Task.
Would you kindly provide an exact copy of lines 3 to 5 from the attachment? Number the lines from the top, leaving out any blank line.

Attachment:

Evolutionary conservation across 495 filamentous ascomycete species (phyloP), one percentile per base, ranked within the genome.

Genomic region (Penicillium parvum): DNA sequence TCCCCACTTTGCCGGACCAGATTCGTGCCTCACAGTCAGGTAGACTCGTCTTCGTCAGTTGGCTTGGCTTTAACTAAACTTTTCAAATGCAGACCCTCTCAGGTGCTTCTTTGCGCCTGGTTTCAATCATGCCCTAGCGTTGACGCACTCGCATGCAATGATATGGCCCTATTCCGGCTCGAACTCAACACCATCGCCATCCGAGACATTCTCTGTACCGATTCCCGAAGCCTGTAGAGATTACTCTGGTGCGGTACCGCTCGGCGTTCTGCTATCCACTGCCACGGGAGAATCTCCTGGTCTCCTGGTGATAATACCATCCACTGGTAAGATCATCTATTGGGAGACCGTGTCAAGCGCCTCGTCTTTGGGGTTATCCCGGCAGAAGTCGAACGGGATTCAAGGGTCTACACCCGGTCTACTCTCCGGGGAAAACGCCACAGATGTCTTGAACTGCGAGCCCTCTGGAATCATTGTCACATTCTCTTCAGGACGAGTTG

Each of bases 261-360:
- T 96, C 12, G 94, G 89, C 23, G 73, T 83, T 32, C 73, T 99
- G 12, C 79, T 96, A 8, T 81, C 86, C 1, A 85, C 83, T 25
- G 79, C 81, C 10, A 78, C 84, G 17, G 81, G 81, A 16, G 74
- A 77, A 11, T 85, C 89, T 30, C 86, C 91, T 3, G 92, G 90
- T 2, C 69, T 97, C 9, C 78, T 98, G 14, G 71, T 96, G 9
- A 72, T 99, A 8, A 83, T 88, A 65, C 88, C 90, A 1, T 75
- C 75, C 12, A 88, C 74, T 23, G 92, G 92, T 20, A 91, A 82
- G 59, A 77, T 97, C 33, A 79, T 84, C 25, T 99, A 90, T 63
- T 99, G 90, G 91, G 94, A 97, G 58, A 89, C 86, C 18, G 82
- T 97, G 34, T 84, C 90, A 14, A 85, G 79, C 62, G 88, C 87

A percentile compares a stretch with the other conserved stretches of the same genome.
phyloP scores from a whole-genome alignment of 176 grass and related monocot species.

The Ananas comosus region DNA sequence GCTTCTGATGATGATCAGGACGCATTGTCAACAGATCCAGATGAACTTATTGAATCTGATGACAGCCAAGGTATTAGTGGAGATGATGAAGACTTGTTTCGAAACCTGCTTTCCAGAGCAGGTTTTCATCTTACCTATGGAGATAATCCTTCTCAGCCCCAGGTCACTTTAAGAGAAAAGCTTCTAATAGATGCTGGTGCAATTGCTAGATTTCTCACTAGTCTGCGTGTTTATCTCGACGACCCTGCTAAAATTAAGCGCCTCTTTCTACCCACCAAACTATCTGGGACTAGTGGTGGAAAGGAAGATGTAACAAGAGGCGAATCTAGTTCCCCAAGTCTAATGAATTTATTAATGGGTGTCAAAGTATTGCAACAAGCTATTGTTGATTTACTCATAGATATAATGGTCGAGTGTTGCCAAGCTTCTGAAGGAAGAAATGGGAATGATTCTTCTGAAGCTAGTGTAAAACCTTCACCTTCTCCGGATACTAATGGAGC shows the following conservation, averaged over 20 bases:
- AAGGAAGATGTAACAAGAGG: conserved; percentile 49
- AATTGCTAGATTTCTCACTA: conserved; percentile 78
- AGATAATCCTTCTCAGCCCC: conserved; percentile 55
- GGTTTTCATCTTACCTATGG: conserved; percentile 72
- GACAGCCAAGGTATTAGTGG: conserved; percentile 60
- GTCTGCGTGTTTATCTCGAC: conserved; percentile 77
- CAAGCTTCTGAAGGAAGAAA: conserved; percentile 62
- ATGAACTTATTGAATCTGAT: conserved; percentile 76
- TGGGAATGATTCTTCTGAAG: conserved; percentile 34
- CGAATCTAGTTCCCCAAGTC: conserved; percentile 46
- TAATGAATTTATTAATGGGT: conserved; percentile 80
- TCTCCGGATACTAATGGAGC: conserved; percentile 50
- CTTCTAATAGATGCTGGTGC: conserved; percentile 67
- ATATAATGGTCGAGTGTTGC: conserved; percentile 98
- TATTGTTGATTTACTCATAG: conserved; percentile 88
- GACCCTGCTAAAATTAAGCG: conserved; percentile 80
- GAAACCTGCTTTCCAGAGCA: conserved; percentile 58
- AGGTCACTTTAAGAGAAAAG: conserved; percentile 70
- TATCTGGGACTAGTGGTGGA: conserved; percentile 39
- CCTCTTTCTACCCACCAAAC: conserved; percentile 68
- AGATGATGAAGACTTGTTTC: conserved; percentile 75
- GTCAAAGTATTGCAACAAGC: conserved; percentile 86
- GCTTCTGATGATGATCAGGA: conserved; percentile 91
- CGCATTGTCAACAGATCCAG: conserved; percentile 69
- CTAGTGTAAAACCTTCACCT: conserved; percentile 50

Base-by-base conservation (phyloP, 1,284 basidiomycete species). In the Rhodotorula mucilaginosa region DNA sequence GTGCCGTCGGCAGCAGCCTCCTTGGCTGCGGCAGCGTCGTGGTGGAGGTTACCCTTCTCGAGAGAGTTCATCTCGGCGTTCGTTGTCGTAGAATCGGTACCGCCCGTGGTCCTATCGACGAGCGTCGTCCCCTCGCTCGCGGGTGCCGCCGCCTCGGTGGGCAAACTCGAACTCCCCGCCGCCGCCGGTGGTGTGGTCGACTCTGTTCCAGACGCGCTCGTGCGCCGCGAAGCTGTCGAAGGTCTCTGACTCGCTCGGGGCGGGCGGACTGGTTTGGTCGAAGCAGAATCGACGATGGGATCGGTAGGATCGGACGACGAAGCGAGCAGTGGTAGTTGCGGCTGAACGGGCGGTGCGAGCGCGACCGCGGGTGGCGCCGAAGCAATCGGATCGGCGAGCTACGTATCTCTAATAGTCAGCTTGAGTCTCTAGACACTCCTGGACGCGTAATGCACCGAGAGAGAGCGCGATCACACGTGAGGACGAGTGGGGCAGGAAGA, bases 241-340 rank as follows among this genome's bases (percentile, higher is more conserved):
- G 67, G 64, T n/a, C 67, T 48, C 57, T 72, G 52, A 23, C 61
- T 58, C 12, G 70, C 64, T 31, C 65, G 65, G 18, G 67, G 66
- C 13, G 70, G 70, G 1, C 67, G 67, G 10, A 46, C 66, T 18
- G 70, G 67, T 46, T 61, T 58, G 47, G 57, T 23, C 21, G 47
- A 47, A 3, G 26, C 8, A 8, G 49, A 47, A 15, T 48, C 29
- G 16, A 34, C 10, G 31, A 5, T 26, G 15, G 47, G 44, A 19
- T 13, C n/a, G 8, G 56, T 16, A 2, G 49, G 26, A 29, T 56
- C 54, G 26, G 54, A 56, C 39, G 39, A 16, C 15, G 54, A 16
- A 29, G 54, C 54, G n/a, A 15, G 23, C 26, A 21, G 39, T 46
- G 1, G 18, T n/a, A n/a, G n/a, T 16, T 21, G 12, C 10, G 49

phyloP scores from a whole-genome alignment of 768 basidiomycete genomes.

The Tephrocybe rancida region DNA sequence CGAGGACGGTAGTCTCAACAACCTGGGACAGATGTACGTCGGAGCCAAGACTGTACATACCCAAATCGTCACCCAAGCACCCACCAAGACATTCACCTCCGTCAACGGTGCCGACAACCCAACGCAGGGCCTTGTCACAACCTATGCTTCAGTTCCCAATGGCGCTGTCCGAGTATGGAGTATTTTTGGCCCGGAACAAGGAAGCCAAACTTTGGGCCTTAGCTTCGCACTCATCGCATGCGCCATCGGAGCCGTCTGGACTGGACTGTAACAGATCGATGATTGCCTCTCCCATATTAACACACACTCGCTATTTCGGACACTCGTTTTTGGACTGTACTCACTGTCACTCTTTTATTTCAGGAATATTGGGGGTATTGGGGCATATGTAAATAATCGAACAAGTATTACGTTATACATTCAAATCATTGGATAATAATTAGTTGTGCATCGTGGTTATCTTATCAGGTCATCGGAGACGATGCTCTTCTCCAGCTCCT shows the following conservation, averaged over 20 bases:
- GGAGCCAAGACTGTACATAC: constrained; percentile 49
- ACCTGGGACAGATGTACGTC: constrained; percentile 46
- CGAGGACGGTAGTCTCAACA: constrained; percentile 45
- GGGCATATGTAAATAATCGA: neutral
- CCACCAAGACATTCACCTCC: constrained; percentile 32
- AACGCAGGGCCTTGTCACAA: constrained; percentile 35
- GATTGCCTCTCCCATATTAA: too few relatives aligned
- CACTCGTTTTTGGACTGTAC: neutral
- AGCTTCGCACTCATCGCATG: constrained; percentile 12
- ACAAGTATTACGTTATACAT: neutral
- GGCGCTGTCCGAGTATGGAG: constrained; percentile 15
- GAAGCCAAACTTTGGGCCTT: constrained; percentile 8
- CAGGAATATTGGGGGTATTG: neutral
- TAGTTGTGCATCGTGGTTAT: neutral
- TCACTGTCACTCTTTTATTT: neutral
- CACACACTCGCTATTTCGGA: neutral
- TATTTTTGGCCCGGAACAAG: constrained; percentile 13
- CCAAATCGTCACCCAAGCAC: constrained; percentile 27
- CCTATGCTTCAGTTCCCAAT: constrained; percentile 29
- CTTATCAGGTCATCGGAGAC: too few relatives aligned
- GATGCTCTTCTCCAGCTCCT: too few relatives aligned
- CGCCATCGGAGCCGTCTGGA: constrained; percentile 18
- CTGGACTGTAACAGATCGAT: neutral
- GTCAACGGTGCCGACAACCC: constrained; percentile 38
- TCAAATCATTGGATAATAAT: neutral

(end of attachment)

Each of bases 261-360:
- T 96, C 12, G 94, G 89, C 23, G 73, T 83, T 32, C 73, T 99
- G 12, C 79, T 96, A 8, T 81, C 86, C 1, A 85, C 83, T 25